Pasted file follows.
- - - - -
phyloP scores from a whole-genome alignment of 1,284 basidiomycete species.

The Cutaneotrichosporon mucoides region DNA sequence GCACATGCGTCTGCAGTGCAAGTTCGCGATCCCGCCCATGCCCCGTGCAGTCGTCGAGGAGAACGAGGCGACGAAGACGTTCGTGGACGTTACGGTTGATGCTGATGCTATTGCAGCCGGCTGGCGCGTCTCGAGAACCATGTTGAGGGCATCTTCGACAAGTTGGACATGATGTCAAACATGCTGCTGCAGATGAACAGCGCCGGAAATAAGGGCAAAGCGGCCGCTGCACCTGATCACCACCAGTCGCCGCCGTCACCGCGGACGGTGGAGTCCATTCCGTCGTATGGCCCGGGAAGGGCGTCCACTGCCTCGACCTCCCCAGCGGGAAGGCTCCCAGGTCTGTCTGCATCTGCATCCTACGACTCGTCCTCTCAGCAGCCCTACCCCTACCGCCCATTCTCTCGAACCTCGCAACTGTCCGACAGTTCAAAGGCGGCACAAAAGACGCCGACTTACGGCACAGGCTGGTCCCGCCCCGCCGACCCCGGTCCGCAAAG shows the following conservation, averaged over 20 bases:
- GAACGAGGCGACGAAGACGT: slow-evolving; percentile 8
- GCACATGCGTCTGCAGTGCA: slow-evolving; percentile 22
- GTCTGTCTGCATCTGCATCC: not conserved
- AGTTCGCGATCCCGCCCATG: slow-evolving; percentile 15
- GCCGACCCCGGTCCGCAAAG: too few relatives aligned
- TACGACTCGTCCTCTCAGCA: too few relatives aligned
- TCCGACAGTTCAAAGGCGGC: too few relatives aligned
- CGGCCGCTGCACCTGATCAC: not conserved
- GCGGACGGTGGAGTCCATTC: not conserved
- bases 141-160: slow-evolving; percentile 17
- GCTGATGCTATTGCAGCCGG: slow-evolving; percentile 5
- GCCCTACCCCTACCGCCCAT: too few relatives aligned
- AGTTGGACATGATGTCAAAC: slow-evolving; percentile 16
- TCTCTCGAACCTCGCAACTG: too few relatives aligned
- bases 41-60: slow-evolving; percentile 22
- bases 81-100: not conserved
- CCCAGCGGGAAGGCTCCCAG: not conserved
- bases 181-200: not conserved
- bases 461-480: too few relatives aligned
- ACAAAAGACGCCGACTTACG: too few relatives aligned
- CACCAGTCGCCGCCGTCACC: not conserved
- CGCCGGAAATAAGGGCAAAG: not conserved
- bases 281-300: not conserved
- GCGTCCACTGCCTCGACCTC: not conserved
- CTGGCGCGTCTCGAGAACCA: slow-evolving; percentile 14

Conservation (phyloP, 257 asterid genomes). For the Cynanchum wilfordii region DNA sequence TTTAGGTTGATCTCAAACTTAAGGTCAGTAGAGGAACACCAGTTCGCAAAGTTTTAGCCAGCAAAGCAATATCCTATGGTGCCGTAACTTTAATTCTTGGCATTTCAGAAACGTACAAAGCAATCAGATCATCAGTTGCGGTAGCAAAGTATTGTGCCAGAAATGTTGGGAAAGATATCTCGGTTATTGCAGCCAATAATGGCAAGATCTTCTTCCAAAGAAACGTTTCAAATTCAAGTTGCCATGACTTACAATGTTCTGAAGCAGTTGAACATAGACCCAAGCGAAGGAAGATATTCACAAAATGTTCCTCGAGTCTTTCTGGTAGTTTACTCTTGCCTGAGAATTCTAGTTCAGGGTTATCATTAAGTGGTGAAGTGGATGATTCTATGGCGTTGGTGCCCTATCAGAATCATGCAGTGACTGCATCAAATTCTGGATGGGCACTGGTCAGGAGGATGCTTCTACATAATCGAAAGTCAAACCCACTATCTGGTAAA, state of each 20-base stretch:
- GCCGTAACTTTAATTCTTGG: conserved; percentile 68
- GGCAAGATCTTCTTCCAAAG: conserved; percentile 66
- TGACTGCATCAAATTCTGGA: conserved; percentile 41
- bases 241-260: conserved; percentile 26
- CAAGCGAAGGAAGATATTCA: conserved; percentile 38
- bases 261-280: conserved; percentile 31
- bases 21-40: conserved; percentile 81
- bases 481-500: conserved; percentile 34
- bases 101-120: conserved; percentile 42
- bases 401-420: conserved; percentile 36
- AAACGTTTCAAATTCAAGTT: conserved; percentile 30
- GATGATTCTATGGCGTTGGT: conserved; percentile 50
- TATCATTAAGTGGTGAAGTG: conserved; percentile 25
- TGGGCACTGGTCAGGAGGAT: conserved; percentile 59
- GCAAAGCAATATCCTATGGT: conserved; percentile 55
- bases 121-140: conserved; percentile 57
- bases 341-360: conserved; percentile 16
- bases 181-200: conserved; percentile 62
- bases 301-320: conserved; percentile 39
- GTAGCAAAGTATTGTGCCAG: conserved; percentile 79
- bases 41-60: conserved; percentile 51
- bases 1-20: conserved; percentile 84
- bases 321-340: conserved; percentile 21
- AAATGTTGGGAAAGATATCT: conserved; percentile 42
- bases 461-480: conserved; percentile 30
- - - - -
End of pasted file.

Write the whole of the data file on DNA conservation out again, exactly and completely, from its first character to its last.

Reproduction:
phyloP scores from a whole-genome alignment of 1,284 basidiomycete species.

The Cutaneotrichosporon mucoides region DNA sequence GCACATGCGTCTGCAGTGCAAGTTCGCGATCCCGCCCATGCCCCGTGCAGTCGTCGAGGAGAACGAGGCGACGAAGACGTTCGTGGACGTTACGGTTGATGCTGATGCTATTGCAGCCGGCTGGCGCGTCTCGAGAACCATGTTGAGGGCATCTTCGACAAGTTGGACATGATGTCAAACATGCTGCTGCAGATGAACAGCGCCGGAAATAAGGGCAAAGCGGCCGCTGCACCTGATCACCACCAGTCGCCGCCGTCACCGCGGACGGTGGAGTCCATTCCGTCGTATGGCCCGGGAAGGGCGTCCACTGCCTCGACCTCCCCAGCGGGAAGGCTCCCAGGTCTGTCTGCATCTGCATCCTACGACTCGTCCTCTCAGCAGCCCTACCCCTACCGCCCATTCTCTCGAACCTCGCAACTGTCCGACAGTTCAAAGGCGGCACAAAAGACGCCGACTTACGGCACAGGCTGGTCCCGCCCCGCCGACCCCGGTCCGCAAAG shows the following conservation, averaged over 20 bases:
- GAACGAGGCGACGAAGACGT: slow-evolving; percentile 8
- GCACATGCGTCTGCAGTGCA: slow-evolving; percentile 22
- GTCTGTCTGCATCTGCATCC: not conserved
- AGTTCGCGATCCCGCCCATG: slow-evolving; percentile 15
- GCCGACCCCGGTCCGCAAAG: too few relatives aligned
- TACGACTCGTCCTCTCAGCA: too few relatives aligned
- TCCGACAGTTCAAAGGCGGC: too few relatives aligned
- CGGCCGCTGCACCTGATCAC: not conserved
- GCGGACGGTGGAGTCCATTC: not conserved
- bases 141-160: slow-evolving; percentile 17
- GCTGATGCTATTGCAGCCGG: slow-evolving; percentile 5
- GCCCTACCCCTACCGCCCAT: too few relatives aligned
- AGTTGGACATGATGTCAAAC: slow-evolving; percentile 16
- TCTCTCGAACCTCGCAACTG: too few relatives aligned
- bases 41-60: slow-evolving; percentile 22
- bases 81-100: not conserved
- CCCAGCGGGAAGGCTCCCAG: not conserved
- bases 181-200: not conserved
- bases 461-480: too few relatives aligned
- ACAAAAGACGCCGACTTACG: too few relatives aligned
- CACCAGTCGCCGCCGTCACC: not conserved
- CGCCGGAAATAAGGGCAAAG: not conserved
- bases 281-300: not conserved
- GCGTCCACTGCCTCGACCTC: not conserved
- CTGGCGCGTCTCGAGAACCA: slow-evolving; percentile 14

Conservation (phyloP, 257 asterid genomes). For the Cynanchum wilfordii region DNA sequence TTTAGGTTGATCTCAAACTTAAGGTCAGTAGAGGAACACCAGTTCGCAAAGTTTTAGCCAGCAAAGCAATATCCTATGGTGCCGTAACTTTAATTCTTGGCATTTCAGAAACGTACAAAGCAATCAGATCATCAGTTGCGGTAGCAAAGTATTGTGCCAGAAATGTTGGGAAAGATATCTCGGTTATTGCAGCCAATAATGGCAAGATCTTCTTCCAAAGAAACGTTTCAAATTCAAGTTGCCATGACTTACAATGTTCTGAAGCAGTTGAACATAGACCCAAGCGAAGGAAGATATTCACAAAATGTTCCTCGAGTCTTTCTGGTAGTTTACTCTTGCCTGAGAATTCTAGTTCAGGGTTATCATTAAGTGGTGAAGTGGATGATTCTATGGCGTTGGTGCCCTATCAGAATCATGCAGTGACTGCATCAAATTCTGGATGGGCACTGGTCAGGAGGATGCTTCTACATAATCGAAAGTCAAACCCACTATCTGGTAAA, state of each 20-base stretch:
- GCCGTAACTTTAATTCTTGG: conserved; percentile 68
- GGCAAGATCTTCTTCCAAAG: conserved; percentile 66
- TGACTGCATCAAATTCTGGA: conserved; percentile 41
- bases 241-260: conserved; percentile 26
- CAAGCGAAGGAAGATATTCA: conserved; percentile 38
- bases 261-280: conserved; percentile 31
- bases 21-40: conserved; percentile 81
- bases 481-500: conserved; percentile 34
- bases 101-120: conserved; percentile 42
- bases 401-420: conserved; percentile 36
- AAACGTTTCAAATTCAAGTT: conserved; percentile 30
- GATGATTCTATGGCGTTGGT: conserved; percentile 50
- TATCATTAAGTGGTGAAGTG: conserved; percentile 25
- TGGGCACTGGTCAGGAGGAT: conserved; percentile 59
- GCAAAGCAATATCCTATGGT: conserved; percentile 55
- bases 121-140: conserved; percentile 57
- bases 341-360: conserved; percentile 16
- bases 181-200: conserved; percentile 62
- bases 301-320: conserved; percentile 39
- GTAGCAAAGTATTGTGCCAG: conserved; percentile 79
- bases 41-60: conserved; percentile 51
- bases 1-20: conserved; percentile 84
- bases 321-340: conserved; percentile 21
- AAATGTTGGGAAAGATATCT: conserved; percentile 42
- bases 461-480: conserved; percentile 30